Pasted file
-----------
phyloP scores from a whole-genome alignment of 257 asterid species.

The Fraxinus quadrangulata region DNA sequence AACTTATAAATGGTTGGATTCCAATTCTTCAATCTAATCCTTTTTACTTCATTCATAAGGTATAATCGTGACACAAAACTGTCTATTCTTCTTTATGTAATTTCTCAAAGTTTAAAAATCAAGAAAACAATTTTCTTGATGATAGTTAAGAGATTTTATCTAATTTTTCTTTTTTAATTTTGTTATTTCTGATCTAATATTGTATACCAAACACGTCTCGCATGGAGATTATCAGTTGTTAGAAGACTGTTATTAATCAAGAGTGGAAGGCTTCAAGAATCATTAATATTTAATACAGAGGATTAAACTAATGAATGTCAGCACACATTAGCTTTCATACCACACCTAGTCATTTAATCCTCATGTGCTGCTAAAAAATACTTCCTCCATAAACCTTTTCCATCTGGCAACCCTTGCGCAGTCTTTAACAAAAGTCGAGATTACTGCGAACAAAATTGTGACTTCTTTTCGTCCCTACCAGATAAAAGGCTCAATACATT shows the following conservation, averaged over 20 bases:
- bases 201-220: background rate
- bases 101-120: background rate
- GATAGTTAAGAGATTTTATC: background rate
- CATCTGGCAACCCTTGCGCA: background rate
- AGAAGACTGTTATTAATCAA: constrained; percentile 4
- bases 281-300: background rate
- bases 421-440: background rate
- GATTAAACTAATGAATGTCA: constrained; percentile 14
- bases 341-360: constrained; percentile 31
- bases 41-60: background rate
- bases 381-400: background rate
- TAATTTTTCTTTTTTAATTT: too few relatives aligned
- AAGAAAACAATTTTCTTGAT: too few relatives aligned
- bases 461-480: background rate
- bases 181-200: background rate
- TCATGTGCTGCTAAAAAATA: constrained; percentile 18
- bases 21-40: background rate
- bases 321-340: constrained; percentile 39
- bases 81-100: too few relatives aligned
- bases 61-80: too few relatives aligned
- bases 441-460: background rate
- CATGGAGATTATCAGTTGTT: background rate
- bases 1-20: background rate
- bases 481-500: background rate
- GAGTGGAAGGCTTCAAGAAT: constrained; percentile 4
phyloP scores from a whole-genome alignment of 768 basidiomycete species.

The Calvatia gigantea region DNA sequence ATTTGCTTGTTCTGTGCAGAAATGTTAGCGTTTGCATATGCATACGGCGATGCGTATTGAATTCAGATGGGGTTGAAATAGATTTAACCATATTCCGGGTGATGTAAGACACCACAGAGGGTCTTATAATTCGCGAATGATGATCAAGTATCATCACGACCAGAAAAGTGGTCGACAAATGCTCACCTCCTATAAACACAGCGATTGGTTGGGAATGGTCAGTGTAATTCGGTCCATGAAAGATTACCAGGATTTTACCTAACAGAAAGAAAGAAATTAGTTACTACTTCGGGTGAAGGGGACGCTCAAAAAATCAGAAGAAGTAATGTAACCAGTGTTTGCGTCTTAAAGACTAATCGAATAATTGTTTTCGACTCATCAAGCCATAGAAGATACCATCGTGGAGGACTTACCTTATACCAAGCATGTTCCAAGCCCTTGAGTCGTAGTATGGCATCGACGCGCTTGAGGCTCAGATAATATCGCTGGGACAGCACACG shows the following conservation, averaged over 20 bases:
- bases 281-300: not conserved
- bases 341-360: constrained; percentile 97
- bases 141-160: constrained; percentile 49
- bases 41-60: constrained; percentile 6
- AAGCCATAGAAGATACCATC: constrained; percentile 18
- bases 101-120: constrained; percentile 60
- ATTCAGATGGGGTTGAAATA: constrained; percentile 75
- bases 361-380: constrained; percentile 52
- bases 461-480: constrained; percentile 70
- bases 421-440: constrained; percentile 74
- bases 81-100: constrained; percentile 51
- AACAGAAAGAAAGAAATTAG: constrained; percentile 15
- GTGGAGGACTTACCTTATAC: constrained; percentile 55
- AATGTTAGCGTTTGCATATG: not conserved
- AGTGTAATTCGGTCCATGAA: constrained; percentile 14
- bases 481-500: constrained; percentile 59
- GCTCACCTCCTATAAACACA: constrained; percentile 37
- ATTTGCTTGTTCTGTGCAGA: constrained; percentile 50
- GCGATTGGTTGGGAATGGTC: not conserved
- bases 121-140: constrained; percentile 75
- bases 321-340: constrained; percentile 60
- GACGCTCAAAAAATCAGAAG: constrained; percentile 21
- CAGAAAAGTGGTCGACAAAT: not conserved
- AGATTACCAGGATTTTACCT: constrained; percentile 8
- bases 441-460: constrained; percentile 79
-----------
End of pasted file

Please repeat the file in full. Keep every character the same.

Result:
phyloP scores from a whole-genome alignment of 257 asterid species.

The Fraxinus quadrangulata region DNA sequence AACTTATAAATGGTTGGATTCCAATTCTTCAATCTAATCCTTTTTACTTCATTCATAAGGTATAATCGTGACACAAAACTGTCTATTCTTCTTTATGTAATTTCTCAAAGTTTAAAAATCAAGAAAACAATTTTCTTGATGATAGTTAAGAGATTTTATCTAATTTTTCTTTTTTAATTTTGTTATTTCTGATCTAATATTGTATACCAAACACGTCTCGCATGGAGATTATCAGTTGTTAGAAGACTGTTATTAATCAAGAGTGGAAGGCTTCAAGAATCATTAATATTTAATACAGAGGATTAAACTAATGAATGTCAGCACACATTAGCTTTCATACCACACCTAGTCATTTAATCCTCATGTGCTGCTAAAAAATACTTCCTCCATAAACCTTTTCCATCTGGCAACCCTTGCGCAGTCTTTAACAAAAGTCGAGATTACTGCGAACAAAATTGTGACTTCTTTTCGTCCCTACCAGATAAAAGGCTCAATACATT shows the following conservation, averaged over 20 bases:
- bases 201-220: background rate
- bases 101-120: background rate
- GATAGTTAAGAGATTTTATC: background rate
- CATCTGGCAACCCTTGCGCA: background rate
- AGAAGACTGTTATTAATCAA: constrained; percentile 4
- bases 281-300: background rate
- bases 421-440: background rate
- GATTAAACTAATGAATGTCA: constrained; percentile 14
- bases 341-360: constrained; percentile 31
- bases 41-60: background rate
- bases 381-400: background rate
- TAATTTTTCTTTTTTAATTT: too few relatives aligned
- AAGAAAACAATTTTCTTGAT: too few relatives aligned
- bases 461-480: background rate
- bases 181-200: background rate
- TCATGTGCTGCTAAAAAATA: constrained; percentile 18
- bases 21-40: background rate
- bases 321-340: constrained; percentile 39
- bases 81-100: too few relatives aligned
- bases 61-80: too few relatives aligned
- bases 441-460: background rate
- CATGGAGATTATCAGTTGTT: background rate
- bases 1-20: background rate
- bases 481-500: background rate
- GAGTGGAAGGCTTCAAGAAT: constrained; percentile 4
phyloP scores from a whole-genome alignment of 768 basidiomycete species.

The Calvatia gigantea region DNA sequence ATTTGCTTGTTCTGTGCAGAAATGTTAGCGTTTGCATATGCATACGGCGATGCGTATTGAATTCAGATGGGGTTGAAATAGATTTAACCATATTCCGGGTGATGTAAGACACCACAGAGGGTCTTATAATTCGCGAATGATGATCAAGTATCATCACGACCAGAAAAGTGGTCGACAAATGCTCACCTCCTATAAACACAGCGATTGGTTGGGAATGGTCAGTGTAATTCGGTCCATGAAAGATTACCAGGATTTTACCTAACAGAAAGAAAGAAATTAGTTACTACTTCGGGTGAAGGGGACGCTCAAAAAATCAGAAGAAGTAATGTAACCAGTGTTTGCGTCTTAAAGACTAATCGAATAATTGTTTTCGACTCATCAAGCCATAGAAGATACCATCGTGGAGGACTTACCTTATACCAAGCATGTTCCAAGCCCTTGAGTCGTAGTATGGCATCGACGCGCTTGAGGCTCAGATAATATCGCTGGGACAGCACACG shows the following conservation, averaged over 20 bases:
- bases 281-300: not conserved
- bases 341-360: constrained; percentile 97
- bases 141-160: constrained; percentile 49
- bases 41-60: constrained; percentile 6
- AAGCCATAGAAGATACCATC: constrained; percentile 18
- bases 101-120: constrained; percentile 60
- ATTCAGATGGGGTTGAAATA: constrained; percentile 75
- bases 361-380: constrained; percentile 52
- bases 461-480: constrained; percentile 70
- bases 421-440: constrained; percentile 74
- bases 81-100: constrained; percentile 51
- AACAGAAAGAAAGAAATTAG: constrained; percentile 15
- GTGGAGGACTTACCTTATAC: constrained; percentile 55
- AATGTTAGCGTTTGCATATG: not conserved
- AGTGTAATTCGGTCCATGAA: constrained; percentile 14
- bases 481-500: constrained; percentile 59
- GCTCACCTCCTATAAACACA: constrained; percentile 37
- ATTTGCTTGTTCTGTGCAGA: constrained; percentile 50
- GCGATTGGTTGGGAATGGTC: not conserved
- bases 121-140: constrained; percentile 75
- bases 321-340: constrained; percentile 60
- GACGCTCAAAAAATCAGAAG: constrained; percentile 21
- CAGAAAAGTGGTCGACAAAT: not conserved
- AGATTACCAGGATTTTACCT: constrained; percentile 8
- bases 441-460: constrained; percentile 79